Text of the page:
Law aimed at promoting fair competition passed

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The Bundestag and Bundesrat – Germany’s lower and upper houses of parliament respectively – have passed a law designed to promote fair competition, with the legislation expected to curb misuse of warning notices significantly.

The German government hopes that the law will ensure fair competition and curtail misuse of warning notices. To this end, the legislation provides for a reduction in financial incentives for parties seeking to obtain a warning notice, and at the same time raises the requirements for bringing such an action in the first place. It also sets out provisions that make it easier for the party on the receiving end of a warning notice to assert counterclaims. In addition, the choice of legal venue (variable place of jurisdiction) is to be restricted. We at the commercial law firm MTR Rechtsanwälte can also report that German design law will be expanded to include a repair clause.
The plans to promote fair competition include a reduction in financial incentives associated with warning notices. The legislation stipulates that competitors are not entitled to reimbursement of costs in connection with warning notices issued in response to violations of information and labeling requirements online, or violations of data protection law committed by businesses with less than 250 employees. Moreover, the extent of any contractual penalty in the case of a first warning is limited in these instances.
These changes are informed by the notion that warning notices should not be a business model. That is why only qualifying industry associations that meet certain conditions are now eligible to seek this form of redress. The legislation thus seeks to deprive disreputable or dubious industry associations of the commercial basis for misusing warning notices.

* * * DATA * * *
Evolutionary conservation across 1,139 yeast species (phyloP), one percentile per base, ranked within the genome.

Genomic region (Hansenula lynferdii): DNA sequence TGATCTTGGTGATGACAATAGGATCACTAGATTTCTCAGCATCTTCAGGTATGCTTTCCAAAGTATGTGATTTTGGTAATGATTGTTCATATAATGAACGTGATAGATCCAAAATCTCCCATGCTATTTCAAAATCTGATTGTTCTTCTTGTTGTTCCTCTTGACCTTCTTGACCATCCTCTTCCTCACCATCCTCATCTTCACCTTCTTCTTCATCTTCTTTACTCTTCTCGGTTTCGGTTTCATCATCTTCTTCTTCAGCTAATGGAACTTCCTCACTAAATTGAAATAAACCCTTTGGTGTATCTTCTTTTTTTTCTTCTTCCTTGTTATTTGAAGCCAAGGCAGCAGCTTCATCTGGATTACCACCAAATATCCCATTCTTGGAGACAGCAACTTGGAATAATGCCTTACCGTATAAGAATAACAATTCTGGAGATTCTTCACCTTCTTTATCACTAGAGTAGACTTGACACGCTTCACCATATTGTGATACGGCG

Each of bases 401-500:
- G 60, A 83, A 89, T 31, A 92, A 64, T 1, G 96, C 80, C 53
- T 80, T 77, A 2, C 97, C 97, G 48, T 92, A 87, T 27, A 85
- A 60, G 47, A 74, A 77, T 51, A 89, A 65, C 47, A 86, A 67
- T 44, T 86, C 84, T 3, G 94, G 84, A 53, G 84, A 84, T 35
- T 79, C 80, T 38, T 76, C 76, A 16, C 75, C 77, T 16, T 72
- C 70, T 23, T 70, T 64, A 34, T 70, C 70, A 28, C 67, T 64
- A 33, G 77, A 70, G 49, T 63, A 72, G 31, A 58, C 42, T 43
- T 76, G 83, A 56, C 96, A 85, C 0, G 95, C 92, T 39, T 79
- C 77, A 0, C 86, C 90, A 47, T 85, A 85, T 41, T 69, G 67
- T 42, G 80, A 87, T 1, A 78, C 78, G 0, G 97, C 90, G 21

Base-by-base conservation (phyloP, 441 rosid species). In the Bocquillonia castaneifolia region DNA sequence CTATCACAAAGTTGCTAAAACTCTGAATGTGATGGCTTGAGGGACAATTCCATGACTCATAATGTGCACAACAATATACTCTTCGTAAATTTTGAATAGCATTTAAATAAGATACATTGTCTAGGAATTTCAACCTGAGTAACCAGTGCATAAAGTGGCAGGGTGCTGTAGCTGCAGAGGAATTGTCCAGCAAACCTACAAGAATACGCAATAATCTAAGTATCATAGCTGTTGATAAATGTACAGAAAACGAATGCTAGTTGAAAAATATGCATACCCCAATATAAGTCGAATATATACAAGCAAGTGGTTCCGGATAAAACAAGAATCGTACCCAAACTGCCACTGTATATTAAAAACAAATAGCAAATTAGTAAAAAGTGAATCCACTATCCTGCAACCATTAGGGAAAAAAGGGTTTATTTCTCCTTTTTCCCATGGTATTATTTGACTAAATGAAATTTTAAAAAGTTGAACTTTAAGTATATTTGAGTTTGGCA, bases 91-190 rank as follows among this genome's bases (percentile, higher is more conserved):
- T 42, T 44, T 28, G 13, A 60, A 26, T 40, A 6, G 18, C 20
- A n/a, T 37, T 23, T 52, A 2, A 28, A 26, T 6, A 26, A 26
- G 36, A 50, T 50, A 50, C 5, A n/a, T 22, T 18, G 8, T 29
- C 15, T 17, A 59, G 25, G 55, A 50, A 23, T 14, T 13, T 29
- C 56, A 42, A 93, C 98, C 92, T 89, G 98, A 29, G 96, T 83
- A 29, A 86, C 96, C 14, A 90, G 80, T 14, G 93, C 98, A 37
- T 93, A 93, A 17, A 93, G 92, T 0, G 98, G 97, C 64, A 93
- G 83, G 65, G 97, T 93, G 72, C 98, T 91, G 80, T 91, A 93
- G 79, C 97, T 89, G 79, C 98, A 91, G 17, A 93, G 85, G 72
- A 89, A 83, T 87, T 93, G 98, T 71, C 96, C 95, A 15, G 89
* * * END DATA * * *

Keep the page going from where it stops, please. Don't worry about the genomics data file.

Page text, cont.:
While this entails raising barriers for parties seeking to obtain written notices, it will be easier for those on the receiving end to defend themselves and expose misuse of written notices by referencing presumptive examples, including sending out mass warning notices or demanding excessive contractual penalties. Those who wrongfully receive a warning notice will also be entitled to reimbursement of the costs incurred in connection with legal representation. Parties seeking to obtain a written notice should therefore carefully examine whether their claim is justified lest it come back to bite them.
Furthermore, jurisdiction variability is to be limited. In cases involving legal infringements online and in e-commerce, the place of jurisdiction shall be the defendant’s legal venue.
An amendment has also been made to the German Act on the Legal Protection of Designs (Designgesetz, DesignG), which now features a repair clause. This opens up competition for visible replacements parts, something that may be of importance, for instance, in relation to automotive spare parts.

Lawyers with experience in the fields of antitrust and competition law can offer advice.

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